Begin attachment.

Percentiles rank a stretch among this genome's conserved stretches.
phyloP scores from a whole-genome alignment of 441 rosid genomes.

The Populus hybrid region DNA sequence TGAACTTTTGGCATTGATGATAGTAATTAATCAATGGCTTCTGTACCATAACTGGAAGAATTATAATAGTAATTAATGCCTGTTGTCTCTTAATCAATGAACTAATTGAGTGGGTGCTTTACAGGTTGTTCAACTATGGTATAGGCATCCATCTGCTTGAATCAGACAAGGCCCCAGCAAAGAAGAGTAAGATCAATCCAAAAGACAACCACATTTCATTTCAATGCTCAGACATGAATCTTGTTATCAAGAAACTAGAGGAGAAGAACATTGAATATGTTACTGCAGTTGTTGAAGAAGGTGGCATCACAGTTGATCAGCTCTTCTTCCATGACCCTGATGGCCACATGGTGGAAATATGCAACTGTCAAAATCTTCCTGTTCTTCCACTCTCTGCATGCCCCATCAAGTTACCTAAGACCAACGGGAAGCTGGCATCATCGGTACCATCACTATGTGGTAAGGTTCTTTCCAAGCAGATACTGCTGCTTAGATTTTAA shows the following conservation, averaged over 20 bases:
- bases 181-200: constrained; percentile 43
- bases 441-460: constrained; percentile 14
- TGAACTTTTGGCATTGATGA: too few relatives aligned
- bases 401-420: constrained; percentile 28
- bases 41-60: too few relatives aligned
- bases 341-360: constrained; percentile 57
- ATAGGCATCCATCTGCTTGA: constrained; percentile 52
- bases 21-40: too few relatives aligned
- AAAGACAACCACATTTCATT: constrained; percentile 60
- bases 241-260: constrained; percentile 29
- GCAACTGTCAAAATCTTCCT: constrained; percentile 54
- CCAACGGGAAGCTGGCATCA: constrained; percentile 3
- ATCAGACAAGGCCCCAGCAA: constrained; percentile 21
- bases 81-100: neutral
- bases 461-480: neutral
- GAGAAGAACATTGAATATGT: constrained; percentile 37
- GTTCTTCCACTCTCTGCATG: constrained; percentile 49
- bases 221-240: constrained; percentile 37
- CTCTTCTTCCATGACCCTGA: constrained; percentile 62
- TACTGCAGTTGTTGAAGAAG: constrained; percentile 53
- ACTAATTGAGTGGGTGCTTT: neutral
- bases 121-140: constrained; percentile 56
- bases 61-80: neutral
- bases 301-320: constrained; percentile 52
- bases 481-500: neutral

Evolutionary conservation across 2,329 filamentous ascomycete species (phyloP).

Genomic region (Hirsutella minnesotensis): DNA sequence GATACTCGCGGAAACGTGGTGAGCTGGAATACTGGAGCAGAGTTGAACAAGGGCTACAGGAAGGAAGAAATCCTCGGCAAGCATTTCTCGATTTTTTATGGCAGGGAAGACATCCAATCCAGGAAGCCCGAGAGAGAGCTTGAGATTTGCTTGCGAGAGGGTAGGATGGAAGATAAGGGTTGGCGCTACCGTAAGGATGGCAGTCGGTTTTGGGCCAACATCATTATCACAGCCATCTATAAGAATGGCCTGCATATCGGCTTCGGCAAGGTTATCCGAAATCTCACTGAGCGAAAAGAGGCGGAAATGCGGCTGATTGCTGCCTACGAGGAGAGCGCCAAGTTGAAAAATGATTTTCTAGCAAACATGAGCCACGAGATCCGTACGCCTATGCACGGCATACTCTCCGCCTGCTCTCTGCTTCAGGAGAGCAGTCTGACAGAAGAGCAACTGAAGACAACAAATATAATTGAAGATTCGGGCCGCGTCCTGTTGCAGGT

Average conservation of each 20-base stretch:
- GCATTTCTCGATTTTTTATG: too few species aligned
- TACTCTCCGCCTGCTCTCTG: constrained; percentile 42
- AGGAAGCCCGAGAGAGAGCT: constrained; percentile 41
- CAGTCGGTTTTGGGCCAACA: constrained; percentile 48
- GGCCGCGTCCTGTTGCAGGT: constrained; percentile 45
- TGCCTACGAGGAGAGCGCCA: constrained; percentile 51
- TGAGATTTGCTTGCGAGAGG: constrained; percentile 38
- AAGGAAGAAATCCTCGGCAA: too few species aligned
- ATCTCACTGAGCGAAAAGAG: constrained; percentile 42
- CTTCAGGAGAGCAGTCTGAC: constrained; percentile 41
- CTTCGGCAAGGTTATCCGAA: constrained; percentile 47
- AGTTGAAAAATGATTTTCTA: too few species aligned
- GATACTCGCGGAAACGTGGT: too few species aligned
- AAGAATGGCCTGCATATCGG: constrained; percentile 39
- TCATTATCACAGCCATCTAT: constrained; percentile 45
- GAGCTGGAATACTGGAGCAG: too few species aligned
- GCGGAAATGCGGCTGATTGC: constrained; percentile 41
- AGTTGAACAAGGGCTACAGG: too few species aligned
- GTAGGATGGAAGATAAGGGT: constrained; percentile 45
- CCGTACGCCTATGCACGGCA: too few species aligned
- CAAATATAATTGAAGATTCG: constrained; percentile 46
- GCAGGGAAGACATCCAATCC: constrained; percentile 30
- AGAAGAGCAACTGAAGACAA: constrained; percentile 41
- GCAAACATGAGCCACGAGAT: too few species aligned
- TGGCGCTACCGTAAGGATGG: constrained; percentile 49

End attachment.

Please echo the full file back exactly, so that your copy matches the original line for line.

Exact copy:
Percentiles rank a stretch among this genome's conserved stretches.
phyloP scores from a whole-genome alignment of 441 rosid genomes.

The Populus hybrid region DNA sequence TGAACTTTTGGCATTGATGATAGTAATTAATCAATGGCTTCTGTACCATAACTGGAAGAATTATAATAGTAATTAATGCCTGTTGTCTCTTAATCAATGAACTAATTGAGTGGGTGCTTTACAGGTTGTTCAACTATGGTATAGGCATCCATCTGCTTGAATCAGACAAGGCCCCAGCAAAGAAGAGTAAGATCAATCCAAAAGACAACCACATTTCATTTCAATGCTCAGACATGAATCTTGTTATCAAGAAACTAGAGGAGAAGAACATTGAATATGTTACTGCAGTTGTTGAAGAAGGTGGCATCACAGTTGATCAGCTCTTCTTCCATGACCCTGATGGCCACATGGTGGAAATATGCAACTGTCAAAATCTTCCTGTTCTTCCACTCTCTGCATGCCCCATCAAGTTACCTAAGACCAACGGGAAGCTGGCATCATCGGTACCATCACTATGTGGTAAGGTTCTTTCCAAGCAGATACTGCTGCTTAGATTTTAA shows the following conservation, averaged over 20 bases:
- bases 181-200: constrained; percentile 43
- bases 441-460: constrained; percentile 14
- TGAACTTTTGGCATTGATGA: too few relatives aligned
- bases 401-420: constrained; percentile 28
- bases 41-60: too few relatives aligned
- bases 341-360: constrained; percentile 57
- ATAGGCATCCATCTGCTTGA: constrained; percentile 52
- bases 21-40: too few relatives aligned
- AAAGACAACCACATTTCATT: constrained; percentile 60
- bases 241-260: constrained; percentile 29
- GCAACTGTCAAAATCTTCCT: constrained; percentile 54
- CCAACGGGAAGCTGGCATCA: constrained; percentile 3
- ATCAGACAAGGCCCCAGCAA: constrained; percentile 21
- bases 81-100: neutral
- bases 461-480: neutral
- GAGAAGAACATTGAATATGT: constrained; percentile 37
- GTTCTTCCACTCTCTGCATG: constrained; percentile 49
- bases 221-240: constrained; percentile 37
- CTCTTCTTCCATGACCCTGA: constrained; percentile 62
- TACTGCAGTTGTTGAAGAAG: constrained; percentile 53
- ACTAATTGAGTGGGTGCTTT: neutral
- bases 121-140: constrained; percentile 56
- bases 61-80: neutral
- bases 301-320: constrained; percentile 52
- bases 481-500: neutral

Evolutionary conservation across 2,329 filamentous ascomycete species (phyloP).

Genomic region (Hirsutella minnesotensis): DNA sequence GATACTCGCGGAAACGTGGTGAGCTGGAATACTGGAGCAGAGTTGAACAAGGGCTACAGGAAGGAAGAAATCCTCGGCAAGCATTTCTCGATTTTTTATGGCAGGGAAGACATCCAATCCAGGAAGCCCGAGAGAGAGCTTGAGATTTGCTTGCGAGAGGGTAGGATGGAAGATAAGGGTTGGCGCTACCGTAAGGATGGCAGTCGGTTTTGGGCCAACATCATTATCACAGCCATCTATAAGAATGGCCTGCATATCGGCTTCGGCAAGGTTATCCGAAATCTCACTGAGCGAAAAGAGGCGGAAATGCGGCTGATTGCTGCCTACGAGGAGAGCGCCAAGTTGAAAAATGATTTTCTAGCAAACATGAGCCACGAGATCCGTACGCCTATGCACGGCATACTCTCCGCCTGCTCTCTGCTTCAGGAGAGCAGTCTGACAGAAGAGCAACTGAAGACAACAAATATAATTGAAGATTCGGGCCGCGTCCTGTTGCAGGT

Average conservation of each 20-base stretch:
- GCATTTCTCGATTTTTTATG: too few species aligned
- TACTCTCCGCCTGCTCTCTG: constrained; percentile 42
- AGGAAGCCCGAGAGAGAGCT: constrained; percentile 41
- CAGTCGGTTTTGGGCCAACA: constrained; percentile 48
- GGCCGCGTCCTGTTGCAGGT: constrained; percentile 45
- TGCCTACGAGGAGAGCGCCA: constrained; percentile 51
- TGAGATTTGCTTGCGAGAGG: constrained; percentile 38
- AAGGAAGAAATCCTCGGCAA: too few species aligned
- ATCTCACTGAGCGAAAAGAG: constrained; percentile 42
- CTTCAGGAGAGCAGTCTGAC: constrained; percentile 41
- CTTCGGCAAGGTTATCCGAA: constrained; percentile 47
- AGTTGAAAAATGATTTTCTA: too few species aligned
- GATACTCGCGGAAACGTGGT: too few species aligned
- AAGAATGGCCTGCATATCGG: constrained; percentile 39
- TCATTATCACAGCCATCTAT: constrained; percentile 45
- GAGCTGGAATACTGGAGCAG: too few species aligned
- GCGGAAATGCGGCTGATTGC: constrained; percentile 41
- AGTTGAACAAGGGCTACAGG: too few species aligned
- GTAGGATGGAAGATAAGGGT: constrained; percentile 45
- CCGTACGCCTATGCACGGCA: too few species aligned
- CAAATATAATTGAAGATTCG: constrained; percentile 46
- GCAGGGAAGACATCCAATCC: constrained; percentile 30
- AGAAGAGCAACTGAAGACAA: constrained; percentile 41
- GCAAACATGAGCCACGAGAT: too few species aligned
- TGGCGCTACCGTAAGGATGG: constrained; percentile 49